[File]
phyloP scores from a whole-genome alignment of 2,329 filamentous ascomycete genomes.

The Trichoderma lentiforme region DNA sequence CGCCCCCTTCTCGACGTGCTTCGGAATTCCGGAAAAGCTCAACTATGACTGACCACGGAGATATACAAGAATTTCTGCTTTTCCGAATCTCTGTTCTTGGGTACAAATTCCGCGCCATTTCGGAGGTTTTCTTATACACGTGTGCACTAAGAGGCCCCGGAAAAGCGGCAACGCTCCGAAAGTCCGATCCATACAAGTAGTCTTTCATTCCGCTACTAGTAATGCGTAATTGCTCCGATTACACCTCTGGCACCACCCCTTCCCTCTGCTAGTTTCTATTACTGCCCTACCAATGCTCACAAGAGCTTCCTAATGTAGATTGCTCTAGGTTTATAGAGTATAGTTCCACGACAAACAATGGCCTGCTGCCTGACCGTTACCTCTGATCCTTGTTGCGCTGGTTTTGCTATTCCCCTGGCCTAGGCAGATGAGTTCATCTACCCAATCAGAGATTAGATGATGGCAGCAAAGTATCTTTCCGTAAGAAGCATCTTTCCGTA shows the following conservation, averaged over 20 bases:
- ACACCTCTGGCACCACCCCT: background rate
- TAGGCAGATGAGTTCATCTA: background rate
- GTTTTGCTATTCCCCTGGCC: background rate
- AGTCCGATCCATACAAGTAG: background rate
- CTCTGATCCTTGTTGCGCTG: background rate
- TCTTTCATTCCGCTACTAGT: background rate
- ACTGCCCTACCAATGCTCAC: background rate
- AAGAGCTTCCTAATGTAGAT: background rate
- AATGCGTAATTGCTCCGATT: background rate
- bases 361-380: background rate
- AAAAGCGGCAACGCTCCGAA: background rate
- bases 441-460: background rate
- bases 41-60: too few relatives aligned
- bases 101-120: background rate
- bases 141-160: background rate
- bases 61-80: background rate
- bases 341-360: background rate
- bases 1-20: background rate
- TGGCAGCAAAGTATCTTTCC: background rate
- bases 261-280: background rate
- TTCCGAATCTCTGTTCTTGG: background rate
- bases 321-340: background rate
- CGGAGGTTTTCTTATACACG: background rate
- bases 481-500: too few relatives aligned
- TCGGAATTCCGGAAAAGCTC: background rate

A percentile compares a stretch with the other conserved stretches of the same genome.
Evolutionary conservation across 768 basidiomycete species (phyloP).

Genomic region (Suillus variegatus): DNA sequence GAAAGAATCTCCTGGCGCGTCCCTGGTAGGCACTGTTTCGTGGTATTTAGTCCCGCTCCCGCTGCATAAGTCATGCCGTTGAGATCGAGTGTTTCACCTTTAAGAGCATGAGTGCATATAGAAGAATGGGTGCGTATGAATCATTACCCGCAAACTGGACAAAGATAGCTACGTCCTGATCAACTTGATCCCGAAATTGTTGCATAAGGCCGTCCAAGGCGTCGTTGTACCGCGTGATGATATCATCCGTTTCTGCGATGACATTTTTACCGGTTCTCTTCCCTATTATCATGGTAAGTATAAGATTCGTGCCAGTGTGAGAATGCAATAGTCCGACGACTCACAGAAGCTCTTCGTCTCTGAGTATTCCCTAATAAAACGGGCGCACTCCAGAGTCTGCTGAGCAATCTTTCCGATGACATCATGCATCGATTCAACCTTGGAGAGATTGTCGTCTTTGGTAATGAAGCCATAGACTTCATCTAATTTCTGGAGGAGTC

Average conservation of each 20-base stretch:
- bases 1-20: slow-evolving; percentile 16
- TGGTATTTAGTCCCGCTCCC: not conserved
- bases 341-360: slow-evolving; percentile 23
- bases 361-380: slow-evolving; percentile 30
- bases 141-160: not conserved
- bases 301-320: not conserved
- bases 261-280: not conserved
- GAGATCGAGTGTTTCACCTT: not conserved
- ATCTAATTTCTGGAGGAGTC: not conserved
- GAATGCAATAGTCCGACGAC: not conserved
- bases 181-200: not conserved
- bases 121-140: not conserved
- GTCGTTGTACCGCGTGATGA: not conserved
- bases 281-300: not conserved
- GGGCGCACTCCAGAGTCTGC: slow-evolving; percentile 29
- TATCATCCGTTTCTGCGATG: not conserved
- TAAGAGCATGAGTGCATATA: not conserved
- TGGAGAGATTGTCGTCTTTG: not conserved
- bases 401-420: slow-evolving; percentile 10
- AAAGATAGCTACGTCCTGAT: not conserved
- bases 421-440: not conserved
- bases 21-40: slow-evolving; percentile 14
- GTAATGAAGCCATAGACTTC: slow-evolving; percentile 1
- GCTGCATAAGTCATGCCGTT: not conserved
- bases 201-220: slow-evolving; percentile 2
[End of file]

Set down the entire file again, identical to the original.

phyloP scores from a whole-genome alignment of 2,329 filamentous ascomycete genomes.

The Trichoderma lentiforme region DNA sequence CGCCCCCTTCTCGACGTGCTTCGGAATTCCGGAAAAGCTCAACTATGACTGACCACGGAGATATACAAGAATTTCTGCTTTTCCGAATCTCTGTTCTTGGGTACAAATTCCGCGCCATTTCGGAGGTTTTCTTATACACGTGTGCACTAAGAGGCCCCGGAAAAGCGGCAACGCTCCGAAAGTCCGATCCATACAAGTAGTCTTTCATTCCGCTACTAGTAATGCGTAATTGCTCCGATTACACCTCTGGCACCACCCCTTCCCTCTGCTAGTTTCTATTACTGCCCTACCAATGCTCACAAGAGCTTCCTAATGTAGATTGCTCTAGGTTTATAGAGTATAGTTCCACGACAAACAATGGCCTGCTGCCTGACCGTTACCTCTGATCCTTGTTGCGCTGGTTTTGCTATTCCCCTGGCCTAGGCAGATGAGTTCATCTACCCAATCAGAGATTAGATGATGGCAGCAAAGTATCTTTCCGTAAGAAGCATCTTTCCGTA shows the following conservation, averaged over 20 bases:
- ACACCTCTGGCACCACCCCT: background rate
- TAGGCAGATGAGTTCATCTA: background rate
- GTTTTGCTATTCCCCTGGCC: background rate
- AGTCCGATCCATACAAGTAG: background rate
- CTCTGATCCTTGTTGCGCTG: background rate
- TCTTTCATTCCGCTACTAGT: background rate
- ACTGCCCTACCAATGCTCAC: background rate
- AAGAGCTTCCTAATGTAGAT: background rate
- AATGCGTAATTGCTCCGATT: background rate
- bases 361-380: background rate
- AAAAGCGGCAACGCTCCGAA: background rate
- bases 441-460: background rate
- bases 41-60: too few relatives aligned
- bases 101-120: background rate
- bases 141-160: background rate
- bases 61-80: background rate
- bases 341-360: background rate
- bases 1-20: background rate
- TGGCAGCAAAGTATCTTTCC: background rate
- bases 261-280: background rate
- TTCCGAATCTCTGTTCTTGG: background rate
- bases 321-340: background rate
- CGGAGGTTTTCTTATACACG: background rate
- bases 481-500: too few relatives aligned
- TCGGAATTCCGGAAAAGCTC: background rate

A percentile compares a stretch with the other conserved stretches of the same genome.
Evolutionary conservation across 768 basidiomycete species (phyloP).

Genomic region (Suillus variegatus): DNA sequence GAAAGAATCTCCTGGCGCGTCCCTGGTAGGCACTGTTTCGTGGTATTTAGTCCCGCTCCCGCTGCATAAGTCATGCCGTTGAGATCGAGTGTTTCACCTTTAAGAGCATGAGTGCATATAGAAGAATGGGTGCGTATGAATCATTACCCGCAAACTGGACAAAGATAGCTACGTCCTGATCAACTTGATCCCGAAATTGTTGCATAAGGCCGTCCAAGGCGTCGTTGTACCGCGTGATGATATCATCCGTTTCTGCGATGACATTTTTACCGGTTCTCTTCCCTATTATCATGGTAAGTATAAGATTCGTGCCAGTGTGAGAATGCAATAGTCCGACGACTCACAGAAGCTCTTCGTCTCTGAGTATTCCCTAATAAAACGGGCGCACTCCAGAGTCTGCTGAGCAATCTTTCCGATGACATCATGCATCGATTCAACCTTGGAGAGATTGTCGTCTTTGGTAATGAAGCCATAGACTTCATCTAATTTCTGGAGGAGTC

Average conservation of each 20-base stretch:
- bases 1-20: slow-evolving; percentile 16
- TGGTATTTAGTCCCGCTCCC: not conserved
- bases 341-360: slow-evolving; percentile 23
- bases 361-380: slow-evolving; percentile 30
- bases 141-160: not conserved
- bases 301-320: not conserved
- bases 261-280: not conserved
- GAGATCGAGTGTTTCACCTT: not conserved
- ATCTAATTTCTGGAGGAGTC: not conserved
- GAATGCAATAGTCCGACGAC: not conserved
- bases 181-200: not conserved
- bases 121-140: not conserved
- GTCGTTGTACCGCGTGATGA: not conserved
- bases 281-300: not conserved
- GGGCGCACTCCAGAGTCTGC: slow-evolving; percentile 29
- TATCATCCGTTTCTGCGATG: not conserved
- TAAGAGCATGAGTGCATATA: not conserved
- TGGAGAGATTGTCGTCTTTG: not conserved
- bases 401-420: slow-evolving; percentile 10
- AAAGATAGCTACGTCCTGAT: not conserved
- bases 421-440: not conserved
- bases 21-40: slow-evolving; percentile 14
- GTAATGAAGCCATAGACTTC: slow-evolving; percentile 1
- GCTGCATAAGTCATGCCGTT: not conserved
- bases 201-220: slow-evolving; percentile 2